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My Struggle For An Education

My Struggle For An Education

Written by -Brooker T. Washington
Read-only in English without meaning
        One day, while (जबकि, के समय) at work in the coal mine (कोयले की खान), I happened (हुआ) to overhear (चुपके से सुनना) two miners (खान में काम करने वाले मजदूर) talking about a great school for colored (हब्शी, काले लोग, अश्वेत) people somewhere in Virginia. This was the first time that I had ever heard anything about any kind of school or college that was more pretentious (ख्यातिप्राप्त, प्रसिद्ध) than the little colored school in our town. As they went on describing the school, it seemed to me that it must be the greatest place on earth. Not even Heaven presented (दिया, प्रस्तुत किया) more attractions for me at that time than did the Hampton Normal and Agricultural Institute in Virginia, about which these men were talking. I resolved (दृढ निश्चय किया, संकल्प लिया) at once to go to that school, although (यद्यपि, हालाँकि) I had no idea where it was, or how many miles away, or how I was going to reach it. I was on fire constantly (हमेशा उत्तेजित रहा) with one ambition (अभिलाषा, दिली-इच्छा, and that was to go to Hampton. This thought was with me day and night.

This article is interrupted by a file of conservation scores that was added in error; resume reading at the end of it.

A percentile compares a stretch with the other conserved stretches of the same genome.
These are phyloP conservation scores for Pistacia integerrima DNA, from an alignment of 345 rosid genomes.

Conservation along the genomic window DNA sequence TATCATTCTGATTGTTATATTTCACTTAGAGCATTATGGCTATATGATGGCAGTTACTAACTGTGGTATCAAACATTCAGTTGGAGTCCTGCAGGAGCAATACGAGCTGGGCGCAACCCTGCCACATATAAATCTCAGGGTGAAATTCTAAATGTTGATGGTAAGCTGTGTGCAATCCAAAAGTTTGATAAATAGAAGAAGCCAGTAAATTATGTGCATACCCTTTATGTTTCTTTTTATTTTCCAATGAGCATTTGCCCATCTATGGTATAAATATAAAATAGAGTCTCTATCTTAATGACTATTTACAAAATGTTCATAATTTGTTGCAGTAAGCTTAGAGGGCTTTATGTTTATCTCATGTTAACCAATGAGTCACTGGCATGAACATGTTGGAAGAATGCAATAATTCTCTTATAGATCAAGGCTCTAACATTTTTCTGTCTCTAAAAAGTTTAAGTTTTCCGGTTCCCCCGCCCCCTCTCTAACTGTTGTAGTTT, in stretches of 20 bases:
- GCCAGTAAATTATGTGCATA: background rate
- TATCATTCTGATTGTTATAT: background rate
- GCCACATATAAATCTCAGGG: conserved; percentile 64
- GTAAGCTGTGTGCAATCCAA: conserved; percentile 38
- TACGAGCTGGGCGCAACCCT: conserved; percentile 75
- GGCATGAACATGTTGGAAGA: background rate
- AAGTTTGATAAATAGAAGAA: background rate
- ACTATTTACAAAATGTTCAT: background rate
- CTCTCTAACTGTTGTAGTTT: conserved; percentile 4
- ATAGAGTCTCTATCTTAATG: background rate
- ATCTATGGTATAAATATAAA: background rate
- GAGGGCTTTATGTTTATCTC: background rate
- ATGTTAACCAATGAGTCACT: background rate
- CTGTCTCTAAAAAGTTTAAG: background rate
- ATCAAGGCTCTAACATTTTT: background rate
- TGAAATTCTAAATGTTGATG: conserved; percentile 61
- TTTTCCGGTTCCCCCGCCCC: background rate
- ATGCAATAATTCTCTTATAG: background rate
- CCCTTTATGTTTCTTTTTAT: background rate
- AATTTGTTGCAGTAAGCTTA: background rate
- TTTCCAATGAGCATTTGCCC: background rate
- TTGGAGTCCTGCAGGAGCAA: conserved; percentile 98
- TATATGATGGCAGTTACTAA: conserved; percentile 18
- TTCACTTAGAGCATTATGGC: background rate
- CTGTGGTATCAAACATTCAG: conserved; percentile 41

In the fall of 1872, I determined (दृढ-निश्चय) to make an effort to get there. My mother was troubled (परेशान, चिंतित) with a grave fear (बहुत बड़ा डर) that I was starting out (बाहर जाना, रवाना होना) on a, “wild-goose-chase (असंभव की खोज).” At any rate (चाहे जैसे, किसी भी कीमत पर), I got only a half-hearted (बेमन से, आधे मन से), consent (सहमति) from her that I might start. I had very little money with which to buy clothes and pay my travelling expenses (खर्चे). My brother John helped me all that he could; but, of course, that was not a great deal (बड़ी रकम, पर्याप्त).